R. L. Burnside
Born: November 23, 1926, Harmontown, Mississippi
Died: September 1, 2005
Photo credit: Bill Steber – www.steberphoto.com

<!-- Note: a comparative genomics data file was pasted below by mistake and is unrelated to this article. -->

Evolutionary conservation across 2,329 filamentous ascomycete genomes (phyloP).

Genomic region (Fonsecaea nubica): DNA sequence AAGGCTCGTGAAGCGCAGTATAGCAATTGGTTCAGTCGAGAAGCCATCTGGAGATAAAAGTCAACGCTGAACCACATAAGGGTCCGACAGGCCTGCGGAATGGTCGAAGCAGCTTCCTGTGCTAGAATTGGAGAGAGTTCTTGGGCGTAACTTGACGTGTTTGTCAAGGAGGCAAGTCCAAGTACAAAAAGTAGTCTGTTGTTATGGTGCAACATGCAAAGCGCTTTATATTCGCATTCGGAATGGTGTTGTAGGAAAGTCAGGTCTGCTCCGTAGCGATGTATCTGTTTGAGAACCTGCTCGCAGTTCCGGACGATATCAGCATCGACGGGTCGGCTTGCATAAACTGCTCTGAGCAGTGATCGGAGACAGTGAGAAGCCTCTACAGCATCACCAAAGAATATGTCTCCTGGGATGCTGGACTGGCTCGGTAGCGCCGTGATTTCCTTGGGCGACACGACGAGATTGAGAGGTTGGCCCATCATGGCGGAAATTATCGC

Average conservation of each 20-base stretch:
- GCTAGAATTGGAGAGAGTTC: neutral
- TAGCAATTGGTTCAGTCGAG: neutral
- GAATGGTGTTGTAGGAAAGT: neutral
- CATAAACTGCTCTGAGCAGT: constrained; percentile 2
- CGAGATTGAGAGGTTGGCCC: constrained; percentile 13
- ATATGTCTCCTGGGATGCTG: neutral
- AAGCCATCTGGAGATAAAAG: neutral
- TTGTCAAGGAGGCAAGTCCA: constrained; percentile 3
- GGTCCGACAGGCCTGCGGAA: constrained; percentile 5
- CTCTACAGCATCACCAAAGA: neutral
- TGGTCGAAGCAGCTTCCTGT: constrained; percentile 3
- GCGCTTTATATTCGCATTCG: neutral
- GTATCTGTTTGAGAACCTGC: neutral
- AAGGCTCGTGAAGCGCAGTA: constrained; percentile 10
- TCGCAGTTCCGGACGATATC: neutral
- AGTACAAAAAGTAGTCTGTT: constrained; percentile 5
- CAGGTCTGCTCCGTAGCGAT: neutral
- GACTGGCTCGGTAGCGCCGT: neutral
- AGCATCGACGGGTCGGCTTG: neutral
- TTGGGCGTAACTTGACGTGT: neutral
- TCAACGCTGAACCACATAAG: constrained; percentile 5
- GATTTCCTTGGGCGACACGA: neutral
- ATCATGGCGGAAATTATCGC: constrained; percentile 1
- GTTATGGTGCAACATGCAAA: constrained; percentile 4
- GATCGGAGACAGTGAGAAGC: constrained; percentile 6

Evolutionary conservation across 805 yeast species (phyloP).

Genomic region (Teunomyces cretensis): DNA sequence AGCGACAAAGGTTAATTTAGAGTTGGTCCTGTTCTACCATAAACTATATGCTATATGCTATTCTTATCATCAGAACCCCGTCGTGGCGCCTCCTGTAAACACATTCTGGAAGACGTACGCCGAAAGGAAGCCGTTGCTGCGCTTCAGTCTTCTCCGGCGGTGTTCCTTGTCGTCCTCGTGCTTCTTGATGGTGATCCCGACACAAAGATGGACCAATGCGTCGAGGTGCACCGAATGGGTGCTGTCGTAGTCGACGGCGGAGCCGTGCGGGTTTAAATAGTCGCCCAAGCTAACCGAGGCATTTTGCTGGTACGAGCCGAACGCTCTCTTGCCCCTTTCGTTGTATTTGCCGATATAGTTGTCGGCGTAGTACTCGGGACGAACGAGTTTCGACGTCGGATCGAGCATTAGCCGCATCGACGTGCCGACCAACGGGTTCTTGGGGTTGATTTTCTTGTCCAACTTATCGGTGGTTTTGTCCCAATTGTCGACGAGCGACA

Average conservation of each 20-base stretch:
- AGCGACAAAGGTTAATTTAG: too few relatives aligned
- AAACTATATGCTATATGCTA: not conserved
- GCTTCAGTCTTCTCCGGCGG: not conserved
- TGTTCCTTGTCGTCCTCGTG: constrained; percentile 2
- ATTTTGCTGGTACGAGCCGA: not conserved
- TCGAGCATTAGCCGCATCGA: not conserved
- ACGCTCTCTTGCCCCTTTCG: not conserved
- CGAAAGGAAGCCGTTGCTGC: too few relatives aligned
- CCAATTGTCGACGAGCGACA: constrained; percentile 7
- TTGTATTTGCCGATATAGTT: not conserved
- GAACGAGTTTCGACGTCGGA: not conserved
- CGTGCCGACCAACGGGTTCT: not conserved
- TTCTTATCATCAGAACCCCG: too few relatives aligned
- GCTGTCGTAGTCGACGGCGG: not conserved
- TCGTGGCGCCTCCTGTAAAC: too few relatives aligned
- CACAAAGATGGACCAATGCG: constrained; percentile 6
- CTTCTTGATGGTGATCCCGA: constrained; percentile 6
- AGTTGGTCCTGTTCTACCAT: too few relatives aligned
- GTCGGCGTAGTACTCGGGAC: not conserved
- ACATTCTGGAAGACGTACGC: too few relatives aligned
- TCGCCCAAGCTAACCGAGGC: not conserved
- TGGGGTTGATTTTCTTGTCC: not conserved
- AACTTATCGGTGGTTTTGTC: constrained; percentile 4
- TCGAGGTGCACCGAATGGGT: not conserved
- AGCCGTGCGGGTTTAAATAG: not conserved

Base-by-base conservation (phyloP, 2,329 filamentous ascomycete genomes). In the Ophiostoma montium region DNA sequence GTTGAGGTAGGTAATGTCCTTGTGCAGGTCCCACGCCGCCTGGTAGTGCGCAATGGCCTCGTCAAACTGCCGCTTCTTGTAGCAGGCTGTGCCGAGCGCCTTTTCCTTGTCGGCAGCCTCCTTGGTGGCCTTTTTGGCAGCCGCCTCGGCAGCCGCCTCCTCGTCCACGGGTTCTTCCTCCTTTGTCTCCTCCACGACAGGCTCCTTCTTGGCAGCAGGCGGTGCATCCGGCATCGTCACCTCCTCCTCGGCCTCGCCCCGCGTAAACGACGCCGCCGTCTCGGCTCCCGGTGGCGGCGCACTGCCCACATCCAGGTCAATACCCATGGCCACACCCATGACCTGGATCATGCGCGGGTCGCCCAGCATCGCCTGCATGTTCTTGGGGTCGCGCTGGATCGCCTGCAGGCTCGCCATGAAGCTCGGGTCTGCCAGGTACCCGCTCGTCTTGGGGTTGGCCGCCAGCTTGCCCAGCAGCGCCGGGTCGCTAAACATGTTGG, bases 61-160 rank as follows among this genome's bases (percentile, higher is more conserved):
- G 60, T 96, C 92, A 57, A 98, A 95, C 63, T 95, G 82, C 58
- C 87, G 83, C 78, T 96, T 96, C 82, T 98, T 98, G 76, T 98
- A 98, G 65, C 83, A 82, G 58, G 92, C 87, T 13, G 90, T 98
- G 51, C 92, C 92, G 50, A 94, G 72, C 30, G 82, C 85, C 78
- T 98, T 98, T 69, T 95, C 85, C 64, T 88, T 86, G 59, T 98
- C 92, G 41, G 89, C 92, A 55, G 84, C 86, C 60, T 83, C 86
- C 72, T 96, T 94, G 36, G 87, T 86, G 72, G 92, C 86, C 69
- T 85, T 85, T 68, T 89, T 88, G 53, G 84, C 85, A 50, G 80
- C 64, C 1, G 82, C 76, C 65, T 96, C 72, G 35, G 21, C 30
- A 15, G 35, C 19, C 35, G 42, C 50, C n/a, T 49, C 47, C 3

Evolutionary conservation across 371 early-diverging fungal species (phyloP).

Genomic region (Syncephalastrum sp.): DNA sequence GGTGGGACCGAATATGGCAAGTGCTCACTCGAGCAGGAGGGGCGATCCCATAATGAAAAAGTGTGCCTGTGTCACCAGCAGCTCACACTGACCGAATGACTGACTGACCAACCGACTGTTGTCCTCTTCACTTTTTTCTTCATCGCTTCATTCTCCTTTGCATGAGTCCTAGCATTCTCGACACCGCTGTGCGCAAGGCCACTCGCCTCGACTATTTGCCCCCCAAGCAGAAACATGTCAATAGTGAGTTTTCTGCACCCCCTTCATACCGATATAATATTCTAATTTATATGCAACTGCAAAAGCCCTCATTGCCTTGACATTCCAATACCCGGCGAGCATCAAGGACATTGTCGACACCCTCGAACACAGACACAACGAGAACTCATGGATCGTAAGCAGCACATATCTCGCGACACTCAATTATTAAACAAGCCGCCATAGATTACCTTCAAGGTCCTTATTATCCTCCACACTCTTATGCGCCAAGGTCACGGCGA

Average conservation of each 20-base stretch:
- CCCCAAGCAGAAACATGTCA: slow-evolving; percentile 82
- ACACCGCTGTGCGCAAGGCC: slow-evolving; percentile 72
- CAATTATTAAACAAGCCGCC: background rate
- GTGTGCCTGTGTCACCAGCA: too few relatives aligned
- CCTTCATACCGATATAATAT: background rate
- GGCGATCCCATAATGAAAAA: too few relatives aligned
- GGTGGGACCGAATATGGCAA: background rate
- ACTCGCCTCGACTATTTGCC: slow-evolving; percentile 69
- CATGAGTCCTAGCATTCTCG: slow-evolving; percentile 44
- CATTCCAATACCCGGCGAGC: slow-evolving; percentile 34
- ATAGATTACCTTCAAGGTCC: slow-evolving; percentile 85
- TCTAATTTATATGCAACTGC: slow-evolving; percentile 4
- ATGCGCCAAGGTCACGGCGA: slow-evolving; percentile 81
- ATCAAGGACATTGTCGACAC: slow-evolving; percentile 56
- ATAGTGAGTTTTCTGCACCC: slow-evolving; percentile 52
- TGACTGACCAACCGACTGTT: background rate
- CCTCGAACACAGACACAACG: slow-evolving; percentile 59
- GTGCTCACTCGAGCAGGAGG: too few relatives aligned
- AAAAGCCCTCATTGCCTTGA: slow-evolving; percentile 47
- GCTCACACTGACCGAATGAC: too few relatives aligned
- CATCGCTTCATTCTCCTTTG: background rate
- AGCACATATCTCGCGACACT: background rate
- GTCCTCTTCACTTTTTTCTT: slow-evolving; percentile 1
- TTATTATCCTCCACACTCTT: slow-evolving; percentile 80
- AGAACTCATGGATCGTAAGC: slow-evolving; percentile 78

R. L. Burnside lived the hard-scrabble blues life he celebrated in his music. He spent much of his life laboring as a sharecropper and commercial fisherman in his hometown of Holly Springs, Mississippi. On weekends, he performed in the juke joints and bars. Like his mentor, Mississippi Fred McDowell, Burnside was “discovered” and enjoyed critical acclaim later in life. He was born in Harmontown, Mississippi, a rural community nestled in the North Mississippi Hill Country. He was inspired to pick up the guitar after hearing John Lee Hooker’s Boogie Chillen and was also influenced by his cousin-in-law, Muddy Waters. Over the years, Burnside developed a distinctive style of blues featuring gruff vocals, a powerful, drone-like rhythm, and fluid slide guitar work. During World War II, Burnside and his family joined the Great Migration and moved to Chicago where he worked in factories. After the murder of his father, two brothers, and uncle, Burnside returned to Mississippi where he resumed working on farms. In 1967, folklorist George Mitchell recorded Burnside and released these sessions on the Arhoolie Records. In the early 1990s, Burnside appeared in the documentary “Deep Blues” and signed with Fat Possum Records. Burnside continued touring and recording with his family band until he suffered a heart attack in 2001 that left him unable to play.